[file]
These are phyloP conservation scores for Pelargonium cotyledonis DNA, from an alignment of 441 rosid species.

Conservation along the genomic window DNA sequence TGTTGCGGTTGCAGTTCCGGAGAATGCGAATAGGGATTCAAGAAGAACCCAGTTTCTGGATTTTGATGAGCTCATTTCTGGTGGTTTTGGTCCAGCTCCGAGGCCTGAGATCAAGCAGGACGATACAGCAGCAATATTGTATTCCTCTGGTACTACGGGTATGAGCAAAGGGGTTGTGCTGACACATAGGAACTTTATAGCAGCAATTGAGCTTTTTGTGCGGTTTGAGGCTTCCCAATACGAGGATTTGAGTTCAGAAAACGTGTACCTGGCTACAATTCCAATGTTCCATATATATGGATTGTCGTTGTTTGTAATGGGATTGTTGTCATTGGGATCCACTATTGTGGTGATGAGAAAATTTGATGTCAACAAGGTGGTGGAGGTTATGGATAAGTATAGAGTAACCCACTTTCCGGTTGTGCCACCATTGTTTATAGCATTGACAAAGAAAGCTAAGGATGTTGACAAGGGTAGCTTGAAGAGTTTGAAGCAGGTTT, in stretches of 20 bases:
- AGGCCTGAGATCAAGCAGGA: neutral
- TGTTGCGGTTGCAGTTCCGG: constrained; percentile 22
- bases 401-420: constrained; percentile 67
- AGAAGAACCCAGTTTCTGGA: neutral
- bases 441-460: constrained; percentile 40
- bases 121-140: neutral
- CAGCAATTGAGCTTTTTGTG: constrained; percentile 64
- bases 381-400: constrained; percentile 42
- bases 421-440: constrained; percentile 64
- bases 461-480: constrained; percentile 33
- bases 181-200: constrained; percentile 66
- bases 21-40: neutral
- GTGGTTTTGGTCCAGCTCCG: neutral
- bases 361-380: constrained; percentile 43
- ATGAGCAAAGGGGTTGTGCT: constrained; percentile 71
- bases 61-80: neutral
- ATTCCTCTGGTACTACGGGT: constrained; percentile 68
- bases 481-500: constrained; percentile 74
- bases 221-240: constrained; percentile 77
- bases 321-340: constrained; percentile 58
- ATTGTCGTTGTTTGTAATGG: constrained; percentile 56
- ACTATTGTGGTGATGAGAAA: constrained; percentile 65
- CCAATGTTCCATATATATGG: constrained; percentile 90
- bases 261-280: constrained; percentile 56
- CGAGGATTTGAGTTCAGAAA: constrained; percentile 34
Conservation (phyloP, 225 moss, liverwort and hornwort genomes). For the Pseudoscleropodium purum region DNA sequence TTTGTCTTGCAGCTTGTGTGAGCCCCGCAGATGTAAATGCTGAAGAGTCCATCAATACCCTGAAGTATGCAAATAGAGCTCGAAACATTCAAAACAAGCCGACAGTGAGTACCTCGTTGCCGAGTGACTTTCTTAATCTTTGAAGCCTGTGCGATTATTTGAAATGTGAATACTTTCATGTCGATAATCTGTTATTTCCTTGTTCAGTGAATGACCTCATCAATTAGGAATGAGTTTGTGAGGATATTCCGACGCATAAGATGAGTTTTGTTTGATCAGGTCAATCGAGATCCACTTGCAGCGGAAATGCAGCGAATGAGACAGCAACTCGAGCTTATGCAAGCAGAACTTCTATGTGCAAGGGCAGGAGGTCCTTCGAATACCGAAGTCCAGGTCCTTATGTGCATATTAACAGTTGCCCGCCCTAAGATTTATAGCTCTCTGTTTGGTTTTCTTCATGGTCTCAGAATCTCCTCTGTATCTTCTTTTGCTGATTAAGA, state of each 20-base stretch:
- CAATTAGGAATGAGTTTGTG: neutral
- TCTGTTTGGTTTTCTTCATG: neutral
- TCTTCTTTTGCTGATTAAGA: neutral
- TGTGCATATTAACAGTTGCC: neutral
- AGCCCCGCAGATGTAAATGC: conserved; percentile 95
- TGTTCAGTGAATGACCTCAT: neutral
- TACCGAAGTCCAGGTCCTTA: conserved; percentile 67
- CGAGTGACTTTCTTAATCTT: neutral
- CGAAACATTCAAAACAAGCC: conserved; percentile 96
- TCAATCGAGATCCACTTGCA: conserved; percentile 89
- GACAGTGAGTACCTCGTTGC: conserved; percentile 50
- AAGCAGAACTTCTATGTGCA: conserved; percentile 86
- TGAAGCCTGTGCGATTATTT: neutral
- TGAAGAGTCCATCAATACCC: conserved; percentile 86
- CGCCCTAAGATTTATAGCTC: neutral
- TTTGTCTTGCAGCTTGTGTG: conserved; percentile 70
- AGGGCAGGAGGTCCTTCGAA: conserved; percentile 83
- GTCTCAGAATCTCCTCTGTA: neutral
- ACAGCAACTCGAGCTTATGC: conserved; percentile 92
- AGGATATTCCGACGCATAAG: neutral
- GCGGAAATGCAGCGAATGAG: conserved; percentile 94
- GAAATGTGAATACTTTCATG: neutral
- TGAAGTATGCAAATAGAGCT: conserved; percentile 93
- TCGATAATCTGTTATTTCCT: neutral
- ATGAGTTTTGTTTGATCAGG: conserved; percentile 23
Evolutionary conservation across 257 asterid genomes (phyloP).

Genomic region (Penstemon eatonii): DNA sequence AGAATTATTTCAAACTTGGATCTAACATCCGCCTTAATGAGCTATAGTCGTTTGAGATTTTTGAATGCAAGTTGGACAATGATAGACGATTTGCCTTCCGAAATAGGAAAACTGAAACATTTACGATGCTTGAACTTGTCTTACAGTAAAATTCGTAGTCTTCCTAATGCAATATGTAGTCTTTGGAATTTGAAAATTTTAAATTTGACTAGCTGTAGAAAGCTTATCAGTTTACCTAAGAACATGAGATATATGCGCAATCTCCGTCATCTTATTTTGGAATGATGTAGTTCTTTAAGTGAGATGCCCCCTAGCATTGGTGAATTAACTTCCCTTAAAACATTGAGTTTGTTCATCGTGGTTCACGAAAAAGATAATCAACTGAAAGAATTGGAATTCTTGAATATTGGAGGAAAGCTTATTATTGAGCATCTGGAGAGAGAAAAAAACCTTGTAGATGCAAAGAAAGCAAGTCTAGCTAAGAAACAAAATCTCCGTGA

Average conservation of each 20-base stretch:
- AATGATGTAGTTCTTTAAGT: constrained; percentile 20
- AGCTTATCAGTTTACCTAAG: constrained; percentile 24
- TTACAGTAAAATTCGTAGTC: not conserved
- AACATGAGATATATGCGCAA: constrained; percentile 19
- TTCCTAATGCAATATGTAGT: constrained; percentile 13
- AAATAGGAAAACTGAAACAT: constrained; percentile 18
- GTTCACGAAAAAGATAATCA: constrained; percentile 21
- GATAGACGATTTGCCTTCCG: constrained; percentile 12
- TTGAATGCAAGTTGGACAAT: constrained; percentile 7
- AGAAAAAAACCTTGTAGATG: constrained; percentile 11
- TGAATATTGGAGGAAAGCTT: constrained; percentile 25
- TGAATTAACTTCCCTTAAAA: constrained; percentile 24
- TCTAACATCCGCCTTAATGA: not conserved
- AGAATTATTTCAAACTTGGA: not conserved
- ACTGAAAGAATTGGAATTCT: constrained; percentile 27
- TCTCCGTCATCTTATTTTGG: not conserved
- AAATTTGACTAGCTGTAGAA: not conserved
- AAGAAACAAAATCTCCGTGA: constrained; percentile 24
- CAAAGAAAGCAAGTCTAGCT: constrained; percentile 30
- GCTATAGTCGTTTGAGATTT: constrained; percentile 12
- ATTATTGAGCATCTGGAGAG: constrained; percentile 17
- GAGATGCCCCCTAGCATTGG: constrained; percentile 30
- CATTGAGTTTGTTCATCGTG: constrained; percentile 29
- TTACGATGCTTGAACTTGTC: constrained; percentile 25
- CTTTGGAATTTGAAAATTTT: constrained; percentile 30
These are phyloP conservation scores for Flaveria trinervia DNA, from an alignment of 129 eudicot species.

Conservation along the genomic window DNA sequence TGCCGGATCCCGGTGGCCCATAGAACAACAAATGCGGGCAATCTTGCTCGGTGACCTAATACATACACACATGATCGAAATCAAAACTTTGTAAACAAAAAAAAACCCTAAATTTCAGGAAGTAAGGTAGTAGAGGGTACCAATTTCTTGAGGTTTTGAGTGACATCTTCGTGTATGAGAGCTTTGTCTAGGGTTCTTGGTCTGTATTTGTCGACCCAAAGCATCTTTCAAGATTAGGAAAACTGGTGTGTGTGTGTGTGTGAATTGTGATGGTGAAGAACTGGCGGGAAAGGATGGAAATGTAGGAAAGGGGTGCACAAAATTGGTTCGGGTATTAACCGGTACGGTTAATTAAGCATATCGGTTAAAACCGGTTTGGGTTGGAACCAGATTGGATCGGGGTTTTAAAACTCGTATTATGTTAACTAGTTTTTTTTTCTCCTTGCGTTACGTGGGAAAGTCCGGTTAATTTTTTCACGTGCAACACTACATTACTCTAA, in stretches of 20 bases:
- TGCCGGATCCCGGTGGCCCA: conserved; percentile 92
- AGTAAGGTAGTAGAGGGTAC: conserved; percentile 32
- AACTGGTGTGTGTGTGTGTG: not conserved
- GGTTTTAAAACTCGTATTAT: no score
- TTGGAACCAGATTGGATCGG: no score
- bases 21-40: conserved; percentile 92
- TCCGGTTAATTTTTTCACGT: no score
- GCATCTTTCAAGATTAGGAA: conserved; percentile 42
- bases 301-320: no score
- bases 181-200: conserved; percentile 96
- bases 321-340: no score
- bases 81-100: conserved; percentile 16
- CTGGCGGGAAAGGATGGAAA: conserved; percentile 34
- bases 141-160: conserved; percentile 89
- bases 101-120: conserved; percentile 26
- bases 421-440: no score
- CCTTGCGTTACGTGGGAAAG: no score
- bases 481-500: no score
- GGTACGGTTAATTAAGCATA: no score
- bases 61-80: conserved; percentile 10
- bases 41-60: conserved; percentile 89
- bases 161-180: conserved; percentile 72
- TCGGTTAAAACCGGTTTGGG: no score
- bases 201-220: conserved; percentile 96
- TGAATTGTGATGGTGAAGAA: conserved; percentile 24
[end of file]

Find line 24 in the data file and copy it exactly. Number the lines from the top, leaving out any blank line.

- ACTATTGTGGTGATGAGAAA: constrained; percentile 65